Implementing Motivational Interviewing for Substance Misuse on Medical Inpatient Units: a Randomized Controlled Trial
General medical hospitals provide care for a disproportionate share of patients who misuse substances. Hospitalization provides a unique opportunity to identify and motivate patients to address their substance misuse.
To determine the effectiveness of three strategies for implementing motivational interviewing for substance misuse with general medical inpatients.
Type 3 hybrid effectiveness-implementation randomized controlled trial (Clinical Trials.gov: NCT01825057).
Thirty-eight providers (physicians, physician assistants, nurses) from 13 general medical inpatient services, and 1173 of their patients admitted to an academically affiliated acute care hospital.
Implementation strategies included (1) a continuing medical education workshop on detection of substance misuse and provision of a motivational interview; (2) workshop plus bedside supervision (apprenticeship condition); and (3) a workshop plus ability to place a medical order for an interview from a consultation-liaison service (consult condition).
Primary outcomes were the percentage of study-eligible patients who received an interview for substance misuse and the integrity (adherence, competence) of the interviews. The secondary outcome was the percent of patient statements within the interviews that indicated motivation for reducing substance misuse.
20.5% of patients in the consult condition received an interview, compared to 0.8% (Hedge’s g = 1.49) and 3.0% (Hedge’s g = 1.26) in the respective workshop only and apprenticeship conditions (p < 0.001). Motivational interviews in the consult condition were performed with more fundamental motivational interviewing adherence and competence than the other conditions. Most statements made by patients during the interviews favored reducing substance misuse, with no differences between conditions.
Providers’ ability to place an order to have experts from the consultation-liaison service deliver a motivational interview was a more effective implementation strategy than a workshop or apprenticeship method for ensuring motivational interviewing is available to medical inpatients who misuse substances.
KEY WORDSbehavioral science consultation implementation research substance abuse
The authors wish to thank the medical providers at the medical hospital where the study was conducted. We also would like to thank Victor Morris, Will Cushing, Jose Salvana, and Scott Sussman for the work they have done in support of the project. Finally, we want to acknowledge our research staff (Rebecca Aldi, Monica Canning-Ball, Heather Howell, Jessica Katon, Ashley McCaherty, and Jonathan Ryan) for their efforts to implement this trial with integrity.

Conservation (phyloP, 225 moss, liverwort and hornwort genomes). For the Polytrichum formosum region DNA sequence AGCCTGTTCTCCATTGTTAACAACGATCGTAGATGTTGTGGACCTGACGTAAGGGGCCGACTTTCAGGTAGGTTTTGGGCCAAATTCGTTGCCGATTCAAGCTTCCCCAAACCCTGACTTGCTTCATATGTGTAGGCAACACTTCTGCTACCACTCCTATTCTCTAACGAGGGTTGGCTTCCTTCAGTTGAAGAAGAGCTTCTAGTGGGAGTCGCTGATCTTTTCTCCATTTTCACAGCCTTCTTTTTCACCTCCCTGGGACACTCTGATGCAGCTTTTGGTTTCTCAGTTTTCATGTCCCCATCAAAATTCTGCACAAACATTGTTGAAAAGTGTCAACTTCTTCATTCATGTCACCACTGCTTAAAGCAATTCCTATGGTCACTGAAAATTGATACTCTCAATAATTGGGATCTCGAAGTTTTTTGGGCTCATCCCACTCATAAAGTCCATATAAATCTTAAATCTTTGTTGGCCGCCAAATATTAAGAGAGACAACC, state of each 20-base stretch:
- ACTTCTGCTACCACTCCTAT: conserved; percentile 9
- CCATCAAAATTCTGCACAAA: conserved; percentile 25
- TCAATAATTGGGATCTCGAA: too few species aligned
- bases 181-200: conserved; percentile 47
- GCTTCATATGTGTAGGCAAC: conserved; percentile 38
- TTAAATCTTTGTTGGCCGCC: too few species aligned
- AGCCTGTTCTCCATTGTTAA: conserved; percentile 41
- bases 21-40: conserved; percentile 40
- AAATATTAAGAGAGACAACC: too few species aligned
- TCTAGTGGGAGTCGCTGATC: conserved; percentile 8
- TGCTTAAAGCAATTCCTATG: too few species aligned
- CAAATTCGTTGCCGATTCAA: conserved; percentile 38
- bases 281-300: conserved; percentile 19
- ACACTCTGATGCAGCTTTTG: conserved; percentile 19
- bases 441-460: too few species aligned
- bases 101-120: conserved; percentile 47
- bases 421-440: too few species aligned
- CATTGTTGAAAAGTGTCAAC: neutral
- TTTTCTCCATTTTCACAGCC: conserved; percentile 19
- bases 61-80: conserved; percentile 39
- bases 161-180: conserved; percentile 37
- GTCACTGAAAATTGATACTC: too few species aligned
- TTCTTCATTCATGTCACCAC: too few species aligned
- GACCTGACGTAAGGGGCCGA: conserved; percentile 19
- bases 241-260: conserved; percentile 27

The National Institute on Drug Abuse funded the study (R01 DA034243). The content of this manuscript solely reflects the authors’ views and not those of the funding agency or the authors’ institutional affiliates.
Compliance with Ethical Standards
The Yale University Human Investigation Committee approved the study (ClinicalTrials.gov (NCT01825057). We screened interested providers and obtained written informed consent alongside baseline assessments. Research assistants (RAs) screened and obtained written informed consent from eligible and interested patients.
Conflict of Interest
The authors declare that they do not have a conflict of interest.
- 2.Richmond RL, Bell AP, Rollnick S, Heather BBN. Screening for smokers in four Sydney teaching hospitals. J Cardiovasc Risk 1995;2:199–203.Google Scholar
- 12.Miller WR, Rollnick S. Motivational Interviewing: Helping People Change Third Edition. New York: Guilford Press; 2013.Google Scholar
- 21.Rogers E. Diffusion of Innovations (5th Ed). New York: Free Press; 2003.Google Scholar
- 30.Rodriguez-Paz JM, Kennedy M, Salas E, et al. Beyond “see one, do one, teach one”: toward a different training paradigm. Qual Saf Health Care 2009;18:63–8.Google Scholar
- 43.Urbaniak GC, Plous S. Research Randomizer (Version 4.0) [Computer software]. 2013. Retrieved on June 22, 2013, from http://www.randomizer.org/
- 46.Sheehan D, Lecrubier Y, Janavs J, Knapp E, Weiller E. Mini International Neuropsychiatric Interview (MINI). University of South Florida , Tampa; 1996.Google Scholar
- 47.Brown RL., Rounds LA. Conjoint screening questionnaires for alcohol and other drug abuse: criterion validity in a primary care practice. WMJ. 1995;94:135–40.Google Scholar
- 50.Miller WR, Moyers TB, Ernst D, Amrhein P: Manual for the Motivational Interviewing Skills Code (MISC) v. 2.1. 2008. http://casaa.unm.edu/download/misc.pdf. Accessed 26 June 2019.
- 63.Wurcel AG, Anderson JE, Chui KK, et al. Increasing infectious endocarditis admissions among young people who inject drugs. Open Forum Infect Dis 2016;3:ofw157.Google Scholar
- 68.Rollnick S, Miller W, Butler CC. Motivational Interviewing in Health Care: Helping Patients Change Behavior. New York: Guilford Press, 2008.Google Scholar